Sunday, April 02, 2023

Move VFP to Another Monitor

Like many developers, I have two monitors (some have even more). I like to open Outlook, VFP, and Visual Studio on my primary monitor and my browser, Word, Excel, and other apps on the other one. Sometimes, though, I want two VFP windows open, one on the primary monitor and one on the other, because I'm working on two different versions of an application at the same time. Or sometimes I have VS open on the primary monitor and want VFP open on the other one so I can work on both at the same time.

After opening VFP and dragging it to the other monitor for the 100th time, a lightbulb came on: use a hotkey to toggle VFP between the two monitors. I created this as a Thor tool and assigned Alt-2 to it. Here's the code:
Lparameters lxParam1

* Standard prefix for all tools for Thor, allowing this tool to
*   tell Thor about itself.

If Pcount() = 1						  ;
		And 'O' = Vartype (lxParam1)  ;
		And 'thorinfo' == Lower (lxParam1.Class)

	With lxParam1
		* Required
		.Prompt		   = 'Move VFP to Other Monitor'
		* Optional
		Text to .Description NoShow
Move VFP to Other Monitor
		.CanRunAtStartUp = .F.

		* These are used to group and sort tools when they are displayed in menus or the Thor form
		.Source		   = "Doug's Tools"

	Return lxParam1

If Pcount() = 0
	Do ToolCode
	Do ToolCode With lxParam1


* Normal processing for this tool begins here.                  
Procedure ToolCode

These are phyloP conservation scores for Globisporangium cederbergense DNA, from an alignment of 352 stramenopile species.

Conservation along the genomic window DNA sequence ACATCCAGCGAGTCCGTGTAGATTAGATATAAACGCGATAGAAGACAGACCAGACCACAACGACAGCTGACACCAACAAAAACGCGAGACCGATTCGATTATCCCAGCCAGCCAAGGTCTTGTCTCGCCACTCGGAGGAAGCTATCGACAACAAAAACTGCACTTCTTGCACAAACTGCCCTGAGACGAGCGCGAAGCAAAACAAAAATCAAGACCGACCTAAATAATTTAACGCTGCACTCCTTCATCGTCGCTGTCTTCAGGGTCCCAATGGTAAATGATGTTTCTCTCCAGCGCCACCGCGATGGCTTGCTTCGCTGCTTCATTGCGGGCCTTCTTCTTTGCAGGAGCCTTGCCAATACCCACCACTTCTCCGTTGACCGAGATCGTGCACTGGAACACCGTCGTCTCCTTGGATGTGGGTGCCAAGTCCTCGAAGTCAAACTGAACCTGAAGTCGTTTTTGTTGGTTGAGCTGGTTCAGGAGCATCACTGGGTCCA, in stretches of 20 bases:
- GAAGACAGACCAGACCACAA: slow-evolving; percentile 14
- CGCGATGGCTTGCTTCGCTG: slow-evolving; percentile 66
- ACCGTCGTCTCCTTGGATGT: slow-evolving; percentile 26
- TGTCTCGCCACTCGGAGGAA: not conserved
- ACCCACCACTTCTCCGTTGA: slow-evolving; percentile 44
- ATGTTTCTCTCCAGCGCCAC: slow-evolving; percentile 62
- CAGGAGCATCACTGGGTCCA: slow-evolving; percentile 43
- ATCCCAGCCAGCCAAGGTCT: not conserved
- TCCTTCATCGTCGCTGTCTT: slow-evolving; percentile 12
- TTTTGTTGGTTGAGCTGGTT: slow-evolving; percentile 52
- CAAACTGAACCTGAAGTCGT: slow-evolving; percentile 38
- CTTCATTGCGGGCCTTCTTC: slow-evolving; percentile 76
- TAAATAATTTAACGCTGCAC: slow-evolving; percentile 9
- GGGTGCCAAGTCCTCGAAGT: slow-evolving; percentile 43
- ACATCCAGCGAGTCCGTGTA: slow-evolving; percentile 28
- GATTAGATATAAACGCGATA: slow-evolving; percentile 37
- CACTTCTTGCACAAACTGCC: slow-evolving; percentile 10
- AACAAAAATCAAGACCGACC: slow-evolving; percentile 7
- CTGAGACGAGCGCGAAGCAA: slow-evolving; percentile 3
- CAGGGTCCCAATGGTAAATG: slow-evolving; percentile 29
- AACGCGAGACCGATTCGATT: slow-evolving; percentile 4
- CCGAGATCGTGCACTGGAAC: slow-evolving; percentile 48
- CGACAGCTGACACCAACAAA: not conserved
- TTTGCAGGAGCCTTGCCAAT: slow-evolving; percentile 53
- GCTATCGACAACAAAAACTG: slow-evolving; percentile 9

Lparameters lxParam1
		if _screen.Left > 1900
			_screen.Left = 2
			_screen.Left = 1922
		endif _screen.Left > 1900
		_screen.Visible     = .T.
		_screen.Top         =   54
		_screen.Width       = 1916
		_screen.Height      =  950
		_screen.WindowState = 2
			&& this is needed to force thw window to draw properly
		_screen.WindowState = 0
Your dimensions might be different so adjust this code as necessary. Also, you might not want the tool to be in the Thor menu under "Doug's Tools", so set Source to something appropriate.

UPDATE: it turns out a Windows hotkey will do this: Win+Shift+Arrow Key. Thanks to Jochen Kirst├Ątter (JoKi) for pointing this out.

New VFPX Project: List Manager

Many tables have columns containing a small range of values. For example, for a customer type column in a customer table, the acceptable values might be "Business", "Consumer", and "Government". Your choices for data entry into such columns are:
  • Allow the user to type a value. This is bad idea because the user may not know what the acceptable values are or may type them incorrectly.

  • Hard-code the values in a combobox. Adding values to the list means changing the program and deploying an update.

  • Create lookup tables for the values. If there are a lot of such columns, that's a lot of tables and maintenance forms for those tables to create.
List Manager is a new VFPX project that manages lists of lookup values and provides controls so users can select values from these lists.  A single table contains all of the lookup values for an application and a single maintenance form allows users to add, edit, or remove values.

Users can select a single value from a specific type of lookup:

or select multiple values into a comma-separated string: